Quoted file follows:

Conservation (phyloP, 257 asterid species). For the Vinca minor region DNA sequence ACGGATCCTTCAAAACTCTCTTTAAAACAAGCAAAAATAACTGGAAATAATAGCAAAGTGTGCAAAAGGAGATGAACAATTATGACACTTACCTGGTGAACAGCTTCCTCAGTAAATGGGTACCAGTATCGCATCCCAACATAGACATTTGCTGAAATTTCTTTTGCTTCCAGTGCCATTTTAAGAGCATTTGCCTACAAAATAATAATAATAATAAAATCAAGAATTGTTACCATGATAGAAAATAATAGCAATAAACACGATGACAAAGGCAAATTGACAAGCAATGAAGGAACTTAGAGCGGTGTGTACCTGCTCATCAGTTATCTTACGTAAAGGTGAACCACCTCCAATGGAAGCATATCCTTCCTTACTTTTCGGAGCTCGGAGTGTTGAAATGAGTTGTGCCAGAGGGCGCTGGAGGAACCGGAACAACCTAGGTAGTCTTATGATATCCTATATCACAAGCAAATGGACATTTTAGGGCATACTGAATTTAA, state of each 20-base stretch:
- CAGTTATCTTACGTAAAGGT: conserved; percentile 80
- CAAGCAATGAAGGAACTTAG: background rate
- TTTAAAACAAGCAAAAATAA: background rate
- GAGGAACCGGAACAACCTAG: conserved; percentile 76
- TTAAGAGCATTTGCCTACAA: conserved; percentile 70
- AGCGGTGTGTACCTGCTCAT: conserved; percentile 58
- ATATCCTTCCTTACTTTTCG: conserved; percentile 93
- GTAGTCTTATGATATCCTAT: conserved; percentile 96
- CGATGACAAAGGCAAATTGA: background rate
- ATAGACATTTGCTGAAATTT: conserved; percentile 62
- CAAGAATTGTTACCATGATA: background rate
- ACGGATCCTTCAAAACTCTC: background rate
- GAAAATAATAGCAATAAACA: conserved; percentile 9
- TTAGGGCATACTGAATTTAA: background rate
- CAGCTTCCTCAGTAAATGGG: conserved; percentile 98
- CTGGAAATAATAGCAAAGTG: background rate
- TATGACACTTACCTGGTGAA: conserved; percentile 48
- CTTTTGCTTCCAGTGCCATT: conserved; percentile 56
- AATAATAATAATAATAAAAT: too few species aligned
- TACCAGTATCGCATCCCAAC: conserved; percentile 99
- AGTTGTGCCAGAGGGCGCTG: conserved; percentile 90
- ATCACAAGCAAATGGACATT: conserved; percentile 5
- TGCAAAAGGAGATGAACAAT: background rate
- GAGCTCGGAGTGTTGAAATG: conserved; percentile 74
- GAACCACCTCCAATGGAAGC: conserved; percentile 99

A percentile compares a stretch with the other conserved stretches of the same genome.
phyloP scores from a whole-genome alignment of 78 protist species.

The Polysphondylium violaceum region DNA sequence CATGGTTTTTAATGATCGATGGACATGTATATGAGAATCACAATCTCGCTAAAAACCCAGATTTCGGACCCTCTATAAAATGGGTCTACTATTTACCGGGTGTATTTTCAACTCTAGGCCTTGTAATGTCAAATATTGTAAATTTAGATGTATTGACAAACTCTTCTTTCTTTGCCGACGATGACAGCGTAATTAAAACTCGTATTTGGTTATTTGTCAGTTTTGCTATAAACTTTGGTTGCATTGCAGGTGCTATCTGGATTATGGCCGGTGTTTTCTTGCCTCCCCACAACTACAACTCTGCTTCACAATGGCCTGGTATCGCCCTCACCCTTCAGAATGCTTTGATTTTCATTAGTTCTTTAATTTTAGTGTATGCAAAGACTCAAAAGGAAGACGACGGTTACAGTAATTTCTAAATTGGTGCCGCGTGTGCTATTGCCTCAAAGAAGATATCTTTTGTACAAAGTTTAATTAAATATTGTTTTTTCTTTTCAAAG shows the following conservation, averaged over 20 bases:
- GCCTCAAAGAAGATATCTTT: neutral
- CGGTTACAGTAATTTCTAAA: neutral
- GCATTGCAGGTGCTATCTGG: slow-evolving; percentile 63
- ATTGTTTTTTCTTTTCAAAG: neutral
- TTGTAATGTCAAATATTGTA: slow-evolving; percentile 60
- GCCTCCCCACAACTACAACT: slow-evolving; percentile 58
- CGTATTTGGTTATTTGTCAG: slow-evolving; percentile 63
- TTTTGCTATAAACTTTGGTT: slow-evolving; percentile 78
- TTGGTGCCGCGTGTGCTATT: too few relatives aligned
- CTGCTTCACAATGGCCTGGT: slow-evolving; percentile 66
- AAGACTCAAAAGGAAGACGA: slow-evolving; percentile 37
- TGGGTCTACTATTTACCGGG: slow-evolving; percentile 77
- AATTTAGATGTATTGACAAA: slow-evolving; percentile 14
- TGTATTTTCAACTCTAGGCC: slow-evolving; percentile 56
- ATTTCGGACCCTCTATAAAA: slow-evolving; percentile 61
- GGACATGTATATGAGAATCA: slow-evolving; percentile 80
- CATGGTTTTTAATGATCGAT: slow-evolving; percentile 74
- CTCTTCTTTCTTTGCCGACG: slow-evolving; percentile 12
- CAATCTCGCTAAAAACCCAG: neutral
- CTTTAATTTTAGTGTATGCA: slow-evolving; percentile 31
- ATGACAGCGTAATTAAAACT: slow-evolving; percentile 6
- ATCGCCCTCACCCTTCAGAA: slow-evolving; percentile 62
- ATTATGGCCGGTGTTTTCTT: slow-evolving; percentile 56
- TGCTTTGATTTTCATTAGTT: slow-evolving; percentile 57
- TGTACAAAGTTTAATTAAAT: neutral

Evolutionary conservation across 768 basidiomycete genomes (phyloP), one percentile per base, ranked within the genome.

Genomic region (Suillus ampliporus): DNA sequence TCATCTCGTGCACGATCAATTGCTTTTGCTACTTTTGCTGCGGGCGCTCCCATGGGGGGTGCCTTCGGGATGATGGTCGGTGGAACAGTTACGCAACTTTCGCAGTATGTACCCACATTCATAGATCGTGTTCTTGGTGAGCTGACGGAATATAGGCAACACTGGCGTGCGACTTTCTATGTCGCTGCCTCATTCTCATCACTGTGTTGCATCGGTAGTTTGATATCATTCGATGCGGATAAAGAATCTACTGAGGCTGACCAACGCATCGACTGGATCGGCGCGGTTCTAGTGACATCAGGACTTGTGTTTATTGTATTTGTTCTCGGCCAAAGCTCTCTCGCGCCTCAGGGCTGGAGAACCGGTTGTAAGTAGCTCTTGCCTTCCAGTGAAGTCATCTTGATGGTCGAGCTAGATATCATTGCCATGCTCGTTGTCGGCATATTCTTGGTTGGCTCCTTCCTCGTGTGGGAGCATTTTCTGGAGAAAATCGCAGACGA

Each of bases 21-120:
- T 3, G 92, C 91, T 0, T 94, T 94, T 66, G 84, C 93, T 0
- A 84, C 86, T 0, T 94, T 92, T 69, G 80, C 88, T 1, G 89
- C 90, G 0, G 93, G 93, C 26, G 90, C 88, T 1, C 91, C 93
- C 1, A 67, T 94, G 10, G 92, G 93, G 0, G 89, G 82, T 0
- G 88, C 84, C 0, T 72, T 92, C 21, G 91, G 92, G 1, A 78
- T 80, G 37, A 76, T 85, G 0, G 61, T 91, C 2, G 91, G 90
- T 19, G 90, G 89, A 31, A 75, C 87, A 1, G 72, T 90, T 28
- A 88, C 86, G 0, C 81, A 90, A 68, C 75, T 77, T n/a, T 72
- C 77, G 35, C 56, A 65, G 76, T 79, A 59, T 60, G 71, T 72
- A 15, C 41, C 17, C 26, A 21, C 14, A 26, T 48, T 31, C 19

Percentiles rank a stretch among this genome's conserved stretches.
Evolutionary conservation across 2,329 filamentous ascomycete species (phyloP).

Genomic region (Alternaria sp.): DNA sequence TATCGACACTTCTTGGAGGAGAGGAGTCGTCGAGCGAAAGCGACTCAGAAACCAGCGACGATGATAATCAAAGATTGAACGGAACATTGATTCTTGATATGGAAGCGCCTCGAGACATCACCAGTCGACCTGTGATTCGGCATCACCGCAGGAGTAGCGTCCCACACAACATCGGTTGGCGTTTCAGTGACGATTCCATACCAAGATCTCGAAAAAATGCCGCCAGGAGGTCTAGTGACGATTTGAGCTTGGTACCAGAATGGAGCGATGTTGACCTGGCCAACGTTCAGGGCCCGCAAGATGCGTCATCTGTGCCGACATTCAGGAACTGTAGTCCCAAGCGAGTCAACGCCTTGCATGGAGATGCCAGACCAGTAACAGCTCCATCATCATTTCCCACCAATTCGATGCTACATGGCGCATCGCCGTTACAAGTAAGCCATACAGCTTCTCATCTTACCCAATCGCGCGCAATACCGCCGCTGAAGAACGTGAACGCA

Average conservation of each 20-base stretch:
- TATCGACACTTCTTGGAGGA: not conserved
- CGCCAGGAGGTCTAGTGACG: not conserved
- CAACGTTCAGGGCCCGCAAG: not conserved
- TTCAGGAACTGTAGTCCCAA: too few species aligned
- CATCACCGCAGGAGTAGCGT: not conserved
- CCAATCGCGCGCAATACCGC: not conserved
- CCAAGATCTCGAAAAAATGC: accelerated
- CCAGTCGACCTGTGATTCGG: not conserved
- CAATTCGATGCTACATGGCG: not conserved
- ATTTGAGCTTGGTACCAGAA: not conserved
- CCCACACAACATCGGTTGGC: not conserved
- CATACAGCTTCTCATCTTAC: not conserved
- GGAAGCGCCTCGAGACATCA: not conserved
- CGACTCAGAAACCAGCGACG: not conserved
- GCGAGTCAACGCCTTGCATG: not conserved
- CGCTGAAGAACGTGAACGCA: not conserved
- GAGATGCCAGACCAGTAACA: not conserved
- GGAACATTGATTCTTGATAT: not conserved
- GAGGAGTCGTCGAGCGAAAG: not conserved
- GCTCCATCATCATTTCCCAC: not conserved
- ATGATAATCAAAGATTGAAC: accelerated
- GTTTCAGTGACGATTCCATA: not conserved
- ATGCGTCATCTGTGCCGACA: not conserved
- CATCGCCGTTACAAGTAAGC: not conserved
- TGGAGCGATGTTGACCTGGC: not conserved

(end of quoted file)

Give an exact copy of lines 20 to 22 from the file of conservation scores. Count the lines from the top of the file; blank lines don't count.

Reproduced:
- AATAATAATAATAATAAAAT: too few species aligned
- TACCAGTATCGCATCCCAAC: conserved; percentile 99
- AGTTGTGCCAGAGGGCGCTG: conserved; percentile 90